Have you ever went over a friends house to eat and the food just ain't no good? I mean the macaroni's soggy, the peas are mushed, and the chicken tastes like wood?
With those and about 3,000 (yes, 3,000) other words, The Sugarhill Gang created what is widely regarded as one of the most influential rap songs of all time. "Rapper's Delight" came out in September of 1979, and as you can see by the lines I quoted above, it was largely about indigestion.
The verse I sampled goes on to describe how even if you run out on your friend's mother trying to feed you "ugly food that stinks," your friendship will still prevail. That's a nice message.
The song also discusses DJing at a club, the size of Superman's genitals, and about 85 similes and metaphors for how much Wonder Mike, Big Big Hank, and Master Gee are all, apparently, great. Unlike anyone wearing pantyhose, right, Superman?
Since it's the 25th anniversary of the release of the bang bang boogie, I thought I'd use my column space to look at some of the rap we've seen since.
Five years after Rapper's Delight, Run DMC released their debut album, with the single "Rock Box." Rock Box is about how Run DMC is great and everyone else sucks. "I'm great and you suck" is a common theme in rap, though not often found in other genres of music. (It'd be a bit odd to hear a country western singer crooning about sucker MCs perpetratin a fraud.)
Flash forward to 1990, a year that spawned MC Hammer and Vanilla Ice. They had more lyrics about how they're great and other people suck than a Run DMC album and more rhinestones than a year's worth of Bedazzler commercials. It should be illegal to rap about how great you are if you've ever used a bedazzler.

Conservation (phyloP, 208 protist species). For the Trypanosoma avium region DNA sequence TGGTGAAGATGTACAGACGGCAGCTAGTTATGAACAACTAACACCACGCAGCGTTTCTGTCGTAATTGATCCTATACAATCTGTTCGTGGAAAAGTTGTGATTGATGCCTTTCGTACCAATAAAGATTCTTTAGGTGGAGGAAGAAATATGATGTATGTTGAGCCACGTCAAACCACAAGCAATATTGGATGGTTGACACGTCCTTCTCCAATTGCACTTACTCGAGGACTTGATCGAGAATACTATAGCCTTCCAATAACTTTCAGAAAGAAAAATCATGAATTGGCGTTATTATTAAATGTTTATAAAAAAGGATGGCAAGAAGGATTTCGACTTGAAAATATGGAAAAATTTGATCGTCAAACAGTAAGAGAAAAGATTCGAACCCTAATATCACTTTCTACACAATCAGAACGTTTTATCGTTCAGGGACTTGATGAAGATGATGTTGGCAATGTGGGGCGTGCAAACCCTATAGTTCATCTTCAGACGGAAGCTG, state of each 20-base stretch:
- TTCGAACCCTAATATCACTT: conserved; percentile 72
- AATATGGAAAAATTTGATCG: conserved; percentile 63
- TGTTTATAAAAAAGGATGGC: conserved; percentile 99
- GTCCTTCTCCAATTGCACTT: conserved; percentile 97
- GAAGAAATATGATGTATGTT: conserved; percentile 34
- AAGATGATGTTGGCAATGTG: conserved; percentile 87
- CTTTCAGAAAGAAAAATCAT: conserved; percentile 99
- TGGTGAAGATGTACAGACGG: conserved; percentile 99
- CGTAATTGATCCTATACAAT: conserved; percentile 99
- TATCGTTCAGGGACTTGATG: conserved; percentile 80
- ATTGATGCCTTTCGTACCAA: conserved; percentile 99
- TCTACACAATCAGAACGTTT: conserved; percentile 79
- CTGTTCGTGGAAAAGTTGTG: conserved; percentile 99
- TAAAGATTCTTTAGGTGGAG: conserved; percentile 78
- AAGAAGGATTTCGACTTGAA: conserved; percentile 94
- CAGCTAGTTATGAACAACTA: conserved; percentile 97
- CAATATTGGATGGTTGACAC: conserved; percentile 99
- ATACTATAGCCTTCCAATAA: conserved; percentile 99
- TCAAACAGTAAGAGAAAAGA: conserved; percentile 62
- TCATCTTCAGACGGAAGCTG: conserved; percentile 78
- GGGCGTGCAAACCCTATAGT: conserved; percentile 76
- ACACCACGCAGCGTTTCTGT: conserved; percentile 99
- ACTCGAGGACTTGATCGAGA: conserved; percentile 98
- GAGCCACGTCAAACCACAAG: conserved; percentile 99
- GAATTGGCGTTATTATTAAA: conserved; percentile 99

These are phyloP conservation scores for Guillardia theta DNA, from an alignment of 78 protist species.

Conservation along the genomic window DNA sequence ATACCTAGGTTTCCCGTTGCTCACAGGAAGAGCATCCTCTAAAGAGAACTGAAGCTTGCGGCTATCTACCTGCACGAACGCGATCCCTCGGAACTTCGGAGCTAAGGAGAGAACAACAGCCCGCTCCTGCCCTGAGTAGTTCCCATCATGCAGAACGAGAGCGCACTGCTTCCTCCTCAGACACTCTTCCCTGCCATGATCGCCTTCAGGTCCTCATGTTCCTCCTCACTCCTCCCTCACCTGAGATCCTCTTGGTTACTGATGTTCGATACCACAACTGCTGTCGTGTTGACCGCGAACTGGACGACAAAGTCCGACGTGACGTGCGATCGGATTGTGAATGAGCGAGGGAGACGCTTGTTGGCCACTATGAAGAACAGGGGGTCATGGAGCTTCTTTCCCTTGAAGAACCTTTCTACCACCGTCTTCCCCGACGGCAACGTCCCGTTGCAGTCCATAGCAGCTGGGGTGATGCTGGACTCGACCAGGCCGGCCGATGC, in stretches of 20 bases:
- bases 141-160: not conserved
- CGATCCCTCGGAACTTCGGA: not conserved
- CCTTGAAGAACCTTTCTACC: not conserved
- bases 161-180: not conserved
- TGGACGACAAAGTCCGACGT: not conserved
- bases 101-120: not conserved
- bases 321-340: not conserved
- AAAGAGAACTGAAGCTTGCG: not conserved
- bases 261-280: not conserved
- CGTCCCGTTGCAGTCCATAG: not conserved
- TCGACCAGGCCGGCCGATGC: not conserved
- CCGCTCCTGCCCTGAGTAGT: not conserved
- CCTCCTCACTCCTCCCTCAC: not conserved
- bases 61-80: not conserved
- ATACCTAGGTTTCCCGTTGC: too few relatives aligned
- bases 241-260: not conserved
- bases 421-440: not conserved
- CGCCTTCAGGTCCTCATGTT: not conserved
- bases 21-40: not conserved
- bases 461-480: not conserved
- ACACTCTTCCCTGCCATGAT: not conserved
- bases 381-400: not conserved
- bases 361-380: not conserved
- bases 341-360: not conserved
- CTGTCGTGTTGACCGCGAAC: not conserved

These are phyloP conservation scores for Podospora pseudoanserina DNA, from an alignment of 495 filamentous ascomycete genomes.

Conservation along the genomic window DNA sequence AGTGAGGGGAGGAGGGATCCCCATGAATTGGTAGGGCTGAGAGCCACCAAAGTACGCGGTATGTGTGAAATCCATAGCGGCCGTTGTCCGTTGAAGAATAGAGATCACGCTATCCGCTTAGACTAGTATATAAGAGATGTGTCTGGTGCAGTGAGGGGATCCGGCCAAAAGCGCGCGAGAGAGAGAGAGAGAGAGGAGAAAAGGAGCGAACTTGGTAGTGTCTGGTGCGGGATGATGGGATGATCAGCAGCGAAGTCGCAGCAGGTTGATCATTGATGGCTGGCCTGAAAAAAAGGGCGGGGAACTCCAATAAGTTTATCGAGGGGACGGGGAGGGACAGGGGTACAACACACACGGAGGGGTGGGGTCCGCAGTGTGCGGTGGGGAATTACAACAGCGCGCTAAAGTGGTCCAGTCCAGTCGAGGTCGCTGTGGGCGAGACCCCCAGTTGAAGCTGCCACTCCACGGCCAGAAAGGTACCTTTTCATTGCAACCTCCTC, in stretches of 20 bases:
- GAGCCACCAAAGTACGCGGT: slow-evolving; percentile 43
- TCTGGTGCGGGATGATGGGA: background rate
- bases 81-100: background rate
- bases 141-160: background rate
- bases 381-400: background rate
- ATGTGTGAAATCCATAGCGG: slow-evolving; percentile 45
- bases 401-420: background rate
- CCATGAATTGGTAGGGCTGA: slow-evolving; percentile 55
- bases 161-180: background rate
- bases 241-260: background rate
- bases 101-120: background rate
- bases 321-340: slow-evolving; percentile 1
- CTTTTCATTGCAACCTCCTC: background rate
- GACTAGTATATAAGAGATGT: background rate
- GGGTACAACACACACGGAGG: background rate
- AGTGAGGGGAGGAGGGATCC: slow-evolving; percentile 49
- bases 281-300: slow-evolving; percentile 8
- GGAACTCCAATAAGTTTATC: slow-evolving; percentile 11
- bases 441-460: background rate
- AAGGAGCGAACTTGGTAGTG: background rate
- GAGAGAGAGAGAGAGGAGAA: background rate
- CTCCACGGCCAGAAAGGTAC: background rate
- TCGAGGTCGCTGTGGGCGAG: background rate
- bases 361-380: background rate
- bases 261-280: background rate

Vanilla Ice's "Ice Ice Baby" is about being great, but also has a nice interlude about running away from both gunfire and hot chicks. And a very nice tribute to Miami, a city full of both gunfire and hot chicks. MC Hammer's "Can't Touch This" is also about how great he is, while encouraging people to dance so they can lose weight. Really. Maybe he used to be a big guy himself that's why his pants never fit.
"Nuthin But a G Thang" came out two years later, and, while also detailing how great Snoop Dogg and Dr. Dre were, also taught listeners how to deal with hookers and uppity women. This is when mainstream rap really started deviating from discussing indigestion.
15 years after Rapper's Delight, Tupac released "Thug Life," his third of twelve albums, seven of which were released after he died. "Pour Out a Little Liquor" was a song about pouring out part or all of a 40 to remember fallen homies. That's actually a tradition started by Jews, who take away a drop of wine for each of the ten plagues on Passover. When Sammy Davis Jr. died, the streets were covered in Old English and Manischewitz.
Right around that same time, The Notorious B.I.G. AKA Biggie Smalls AKA Chris Wallace AKA Fat Guy in a Little Coat released "Big Poppa" about how much he enjoys his various nicknames. They original chorus was supposed to be "I Hate It When They Call Me Christopher."
20 years after Rapper's Delight and about ten after Vanilla Ice, Eminem became the first good white rapper. The lyrics to "My Name Is" read a bit like a therapy session, discussing Eminem's parental issues, fear of commitment, and frustration with the school system. The song also talks about how Dr. Dre thinks you should buy the album.
In the meantime, Puff Daddy AKA P. Diddy AKA Sean Combs AKA New York County Inmate #348-KL-12 released a lot of songs that had already been released. While the beats were old, the lyrics were brand new, and generally consisted of P. Diddy telling us that he's great and everyone else sucks. Also, apparently, money is really annoying.
And that brings us to the current and terribly overplayed stuff. Like Nelly's "Hot in Herre," made much more stylish because it has an extra r in the title. The song, like Rapper's Delight did before it, oddly references Sasoon jeans (everything comes back in style). But Nelly also references having a stripper's pole in the basement and how no one can stop his juice. A far cry from a song about indigestion.
Here's to 25 years of hip hop the hippie to the hippie. I left out a good deal of Hip Hop history, including my four favorites: Tribe Called Quest, Outkast, Jurassic Five, and some kid I saw once free-styling on the F-Train.
And if you disagree with my taste, let me just remind you that I'm great and you suck.
Steve Hofstetter is the author of Student Body Shots, which is available at www.SteveHofstetter.com. He can be e-mailed at email@example.com.